The Science Code Manifesto is a proposal that applies to the software used for scientific purposes one of the core principles of science itself: publication. The starting point of the Manifesto, written by Nick Barnes and quickly endorsed by hundreds of scientists, scholars and open science activists, is that software is an increasingly important part of the scientific method and should be threated like other scientific data: in an open and transparent way.
Software is a cornerstone of science. Without software, twenty-first century science would be impossible. Without better software, science cannot progress. But the culture and institutions of science have not yet adjusted to this reality. We need to reform them to address this challenge, by adopting these five principles:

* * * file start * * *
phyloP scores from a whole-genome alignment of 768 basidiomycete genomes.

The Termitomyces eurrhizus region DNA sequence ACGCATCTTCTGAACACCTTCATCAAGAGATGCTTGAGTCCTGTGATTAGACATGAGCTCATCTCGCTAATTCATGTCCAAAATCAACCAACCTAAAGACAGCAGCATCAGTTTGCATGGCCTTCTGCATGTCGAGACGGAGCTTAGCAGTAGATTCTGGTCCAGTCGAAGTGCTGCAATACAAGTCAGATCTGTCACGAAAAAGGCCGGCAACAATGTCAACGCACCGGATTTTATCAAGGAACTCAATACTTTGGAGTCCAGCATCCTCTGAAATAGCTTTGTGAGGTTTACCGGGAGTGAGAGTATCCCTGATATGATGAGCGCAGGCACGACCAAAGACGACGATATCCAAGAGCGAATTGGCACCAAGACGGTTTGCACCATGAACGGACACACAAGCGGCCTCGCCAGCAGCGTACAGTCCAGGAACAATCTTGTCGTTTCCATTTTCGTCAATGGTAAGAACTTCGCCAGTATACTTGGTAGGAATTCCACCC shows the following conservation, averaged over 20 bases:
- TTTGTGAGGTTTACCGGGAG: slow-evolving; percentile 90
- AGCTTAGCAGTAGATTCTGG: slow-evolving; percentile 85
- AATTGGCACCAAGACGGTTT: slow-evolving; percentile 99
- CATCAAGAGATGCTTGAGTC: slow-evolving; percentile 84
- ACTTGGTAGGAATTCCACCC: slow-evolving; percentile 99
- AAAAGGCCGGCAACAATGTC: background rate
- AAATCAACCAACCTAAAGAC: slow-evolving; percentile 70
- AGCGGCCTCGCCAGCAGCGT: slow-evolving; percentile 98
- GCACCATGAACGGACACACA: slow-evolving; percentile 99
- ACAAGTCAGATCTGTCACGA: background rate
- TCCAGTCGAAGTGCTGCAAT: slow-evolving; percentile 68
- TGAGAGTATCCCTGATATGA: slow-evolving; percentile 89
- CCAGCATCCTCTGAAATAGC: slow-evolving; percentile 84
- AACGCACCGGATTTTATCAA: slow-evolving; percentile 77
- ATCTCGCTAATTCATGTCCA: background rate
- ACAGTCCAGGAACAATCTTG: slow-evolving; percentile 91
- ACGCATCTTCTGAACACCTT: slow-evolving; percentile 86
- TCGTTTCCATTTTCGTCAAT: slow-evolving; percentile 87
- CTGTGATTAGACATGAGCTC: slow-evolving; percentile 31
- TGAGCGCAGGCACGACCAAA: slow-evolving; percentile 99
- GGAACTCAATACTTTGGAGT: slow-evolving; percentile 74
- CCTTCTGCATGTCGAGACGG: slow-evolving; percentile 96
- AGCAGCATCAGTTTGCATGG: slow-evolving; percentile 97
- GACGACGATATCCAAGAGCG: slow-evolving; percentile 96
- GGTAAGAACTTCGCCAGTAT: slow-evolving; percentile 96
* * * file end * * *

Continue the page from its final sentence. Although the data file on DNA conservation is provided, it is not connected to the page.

Code – All source code written specifically to process data for a published paper must be available to the reviewers and readers of the paper.
Copyright – The copyright ownership and license of any released source code must be clearly stated.
Citation – Researchers who use or adapt science source code in their research must credit the code’s creators in resulting publications.
Credit – Software contributions must be included in systems of scientific assessment, credit, and recognition.
Curation – Source code must remain available, linked to related materials, for the useful lifetime of the publication.